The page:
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Jack Nicklaus receives PGA Tour's Lifetime Achievement Award

Jack Nicklaus sat a few feet behind PGA Tour commissioner Tim Finchem, listening to him rattle off a list of his accomplishments.

“That was pretty glowing,” Nicklaus said.

It was just a synopsis, too.

Nicklaus received the tour’s lifetime achievement award Wednesday, honored for his extended contributions on and off the golf course and for serving as an “ambassador of the game.”

“Clearly, in this sport, Jack Nicklaus is the ultimate lifetime achiever,” Finchem said. “I don’t believe there’s one person who works in, plays, watches or appreciates the game of golf, who can say he or she hasn’t been touched in some way at some point in time by Jack’s competitive fire, his accomplishments, his gracious sportsmanship or his unwavering leadership.”

Nicklaus has 73 tour wins, 118 total victories and a record 18 professional majors. He also helped establish the tour 40 years ago and has spearheaded countless charitable programs.

Already a member of the World Golf Hall of Fame, Nicklaus became the eighth recipient of the lifetime achievement award. He joined Gene Sarazen, Byron Nelson, Arnold Palmer, Sam Snead, Jack Burke Jr., Pete Dye and Deane Beman.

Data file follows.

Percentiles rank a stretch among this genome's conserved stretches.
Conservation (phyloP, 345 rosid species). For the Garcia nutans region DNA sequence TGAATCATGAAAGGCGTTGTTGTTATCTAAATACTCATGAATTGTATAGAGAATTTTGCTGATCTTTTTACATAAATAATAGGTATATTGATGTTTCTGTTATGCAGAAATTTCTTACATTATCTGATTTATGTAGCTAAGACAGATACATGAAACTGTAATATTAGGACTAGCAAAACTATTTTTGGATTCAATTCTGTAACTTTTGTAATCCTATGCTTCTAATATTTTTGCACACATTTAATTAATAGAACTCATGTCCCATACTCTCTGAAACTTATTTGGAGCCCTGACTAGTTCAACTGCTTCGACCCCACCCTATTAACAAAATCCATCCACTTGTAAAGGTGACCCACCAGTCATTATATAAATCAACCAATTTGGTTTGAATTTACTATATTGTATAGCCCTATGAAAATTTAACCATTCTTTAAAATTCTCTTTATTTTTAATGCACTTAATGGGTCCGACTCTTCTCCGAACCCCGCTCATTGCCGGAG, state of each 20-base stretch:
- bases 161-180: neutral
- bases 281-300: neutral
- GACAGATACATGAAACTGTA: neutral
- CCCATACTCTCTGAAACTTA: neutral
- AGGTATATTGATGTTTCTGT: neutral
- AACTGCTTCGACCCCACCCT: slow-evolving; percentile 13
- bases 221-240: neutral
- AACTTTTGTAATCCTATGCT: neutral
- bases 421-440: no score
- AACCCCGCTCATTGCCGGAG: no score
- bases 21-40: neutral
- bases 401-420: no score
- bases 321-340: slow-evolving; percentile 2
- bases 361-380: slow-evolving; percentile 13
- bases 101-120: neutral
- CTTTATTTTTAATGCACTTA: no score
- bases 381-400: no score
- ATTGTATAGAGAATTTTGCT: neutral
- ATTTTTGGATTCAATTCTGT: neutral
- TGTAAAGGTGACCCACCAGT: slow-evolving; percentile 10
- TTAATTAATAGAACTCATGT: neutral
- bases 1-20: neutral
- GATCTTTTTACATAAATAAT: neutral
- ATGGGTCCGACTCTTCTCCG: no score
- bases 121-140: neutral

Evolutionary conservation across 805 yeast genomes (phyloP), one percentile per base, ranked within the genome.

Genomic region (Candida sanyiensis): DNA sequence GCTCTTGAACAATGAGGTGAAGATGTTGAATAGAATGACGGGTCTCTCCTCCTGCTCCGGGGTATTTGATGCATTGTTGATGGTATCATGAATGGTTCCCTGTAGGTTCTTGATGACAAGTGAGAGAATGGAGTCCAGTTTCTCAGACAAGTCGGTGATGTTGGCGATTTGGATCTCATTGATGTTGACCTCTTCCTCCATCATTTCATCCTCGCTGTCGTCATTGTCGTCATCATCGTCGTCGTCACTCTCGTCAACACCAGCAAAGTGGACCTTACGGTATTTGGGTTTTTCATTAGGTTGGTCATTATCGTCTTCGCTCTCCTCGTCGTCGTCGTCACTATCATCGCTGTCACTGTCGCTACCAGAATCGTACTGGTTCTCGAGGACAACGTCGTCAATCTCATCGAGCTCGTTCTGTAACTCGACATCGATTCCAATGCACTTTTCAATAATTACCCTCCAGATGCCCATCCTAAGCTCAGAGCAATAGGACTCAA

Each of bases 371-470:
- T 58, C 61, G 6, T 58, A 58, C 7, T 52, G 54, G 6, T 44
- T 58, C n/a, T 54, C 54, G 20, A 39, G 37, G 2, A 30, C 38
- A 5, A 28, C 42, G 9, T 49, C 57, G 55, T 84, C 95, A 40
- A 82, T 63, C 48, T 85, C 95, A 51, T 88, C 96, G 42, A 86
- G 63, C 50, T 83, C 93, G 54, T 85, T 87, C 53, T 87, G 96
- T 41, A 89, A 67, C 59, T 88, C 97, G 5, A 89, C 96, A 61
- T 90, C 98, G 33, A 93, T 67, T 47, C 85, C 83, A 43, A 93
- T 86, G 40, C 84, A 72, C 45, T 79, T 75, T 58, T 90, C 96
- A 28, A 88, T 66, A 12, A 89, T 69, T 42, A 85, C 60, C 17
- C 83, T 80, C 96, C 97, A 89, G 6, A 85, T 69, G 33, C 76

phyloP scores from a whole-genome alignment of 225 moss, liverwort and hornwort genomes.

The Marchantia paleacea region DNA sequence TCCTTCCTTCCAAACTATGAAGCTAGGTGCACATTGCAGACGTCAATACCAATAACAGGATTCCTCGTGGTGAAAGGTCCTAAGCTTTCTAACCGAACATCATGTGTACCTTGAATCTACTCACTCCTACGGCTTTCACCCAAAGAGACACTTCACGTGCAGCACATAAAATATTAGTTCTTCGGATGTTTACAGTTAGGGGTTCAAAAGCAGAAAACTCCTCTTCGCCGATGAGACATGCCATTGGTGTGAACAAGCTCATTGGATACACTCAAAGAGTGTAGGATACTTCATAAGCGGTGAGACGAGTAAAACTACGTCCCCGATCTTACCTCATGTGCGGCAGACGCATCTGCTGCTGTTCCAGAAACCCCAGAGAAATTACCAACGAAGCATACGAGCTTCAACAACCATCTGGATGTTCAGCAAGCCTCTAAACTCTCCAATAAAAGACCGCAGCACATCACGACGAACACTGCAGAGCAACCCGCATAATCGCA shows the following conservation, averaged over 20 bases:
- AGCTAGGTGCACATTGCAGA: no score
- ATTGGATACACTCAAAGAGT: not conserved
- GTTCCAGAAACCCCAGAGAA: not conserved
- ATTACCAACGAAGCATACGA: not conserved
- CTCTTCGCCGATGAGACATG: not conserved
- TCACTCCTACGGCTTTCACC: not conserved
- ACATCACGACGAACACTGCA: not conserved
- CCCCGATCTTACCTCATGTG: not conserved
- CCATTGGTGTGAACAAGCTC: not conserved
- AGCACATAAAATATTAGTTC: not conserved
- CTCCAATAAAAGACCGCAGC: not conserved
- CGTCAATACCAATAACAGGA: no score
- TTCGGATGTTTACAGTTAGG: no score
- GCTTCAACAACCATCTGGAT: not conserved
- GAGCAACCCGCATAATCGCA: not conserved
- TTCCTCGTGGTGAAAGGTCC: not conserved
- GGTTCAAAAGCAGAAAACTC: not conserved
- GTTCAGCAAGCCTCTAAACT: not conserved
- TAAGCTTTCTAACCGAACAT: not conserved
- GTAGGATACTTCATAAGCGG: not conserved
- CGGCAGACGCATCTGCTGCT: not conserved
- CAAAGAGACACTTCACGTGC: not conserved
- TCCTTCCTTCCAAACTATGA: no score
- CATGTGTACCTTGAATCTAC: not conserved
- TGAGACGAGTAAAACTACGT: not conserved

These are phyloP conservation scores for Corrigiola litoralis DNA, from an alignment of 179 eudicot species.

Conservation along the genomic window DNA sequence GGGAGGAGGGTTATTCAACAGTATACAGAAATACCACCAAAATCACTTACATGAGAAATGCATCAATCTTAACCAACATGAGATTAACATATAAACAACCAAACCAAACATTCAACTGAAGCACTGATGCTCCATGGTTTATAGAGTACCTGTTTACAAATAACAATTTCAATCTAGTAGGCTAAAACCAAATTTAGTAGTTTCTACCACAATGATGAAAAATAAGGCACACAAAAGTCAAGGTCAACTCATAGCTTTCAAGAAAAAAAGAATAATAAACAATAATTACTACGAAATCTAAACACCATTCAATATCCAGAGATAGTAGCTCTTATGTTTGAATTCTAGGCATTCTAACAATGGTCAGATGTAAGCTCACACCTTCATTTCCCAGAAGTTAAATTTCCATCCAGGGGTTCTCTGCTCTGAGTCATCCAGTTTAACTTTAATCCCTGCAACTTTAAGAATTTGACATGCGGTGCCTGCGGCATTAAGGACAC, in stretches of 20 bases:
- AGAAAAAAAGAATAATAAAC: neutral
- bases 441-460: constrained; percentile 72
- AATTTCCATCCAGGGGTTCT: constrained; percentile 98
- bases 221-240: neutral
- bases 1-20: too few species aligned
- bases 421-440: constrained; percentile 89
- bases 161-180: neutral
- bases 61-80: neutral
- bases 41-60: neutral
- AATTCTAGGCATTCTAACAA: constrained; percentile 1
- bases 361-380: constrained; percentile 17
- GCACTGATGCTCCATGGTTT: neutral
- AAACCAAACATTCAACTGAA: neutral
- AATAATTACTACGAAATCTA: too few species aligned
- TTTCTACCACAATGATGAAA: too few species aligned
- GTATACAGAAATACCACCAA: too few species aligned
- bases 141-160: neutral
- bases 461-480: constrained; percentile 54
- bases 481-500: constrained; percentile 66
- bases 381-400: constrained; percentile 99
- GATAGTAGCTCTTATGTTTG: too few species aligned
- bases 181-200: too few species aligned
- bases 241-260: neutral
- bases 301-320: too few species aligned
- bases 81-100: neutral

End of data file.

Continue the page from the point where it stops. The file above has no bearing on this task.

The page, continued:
“It means I’m getting old,” Nicklaus joked. “They don’t give you a lifetime achievement award unless it’s near the last thing. It was a very nice thing.”

Nicklaus, accompanied by his wife and a host of family members, was presented a silver cup and a portrait that will hang in the clubhouse at TPC Sawgrass.

His acceptance speech lasted nearly 15 minutes and included stories about meeting his wife at Ohio State, delving into golf course design with Dye and his decision to turn pro.

“If I want to be the best at it, the only way I could do that was to play against the best,” he said. “And the only way you can do that is to play against the pros. I turned pro in fall of ‘61 and obviously have never regretted it. I’ve had a wonderful time, a wonderful life.”

He also disputed any notions that he was ahead of time and would have been better suited to play against today’s competition.

“Some say maybe I played too early, maybe we were in the wrong era,” Nicklaus said. “No, I liked when I played. I’d hate to come back and play against these guys today. They’re all pretty good, especially one of them.”

Finchem read congratulatory letters from that one, Tiger Woods, as well as notes from President Bush and former President George H.W. Bush.

“I had a great time playing golf,” Nicklaus said. “I enjoyed it. It carried me to a lot of places. The game has given back to so many.”


May 8, 2008

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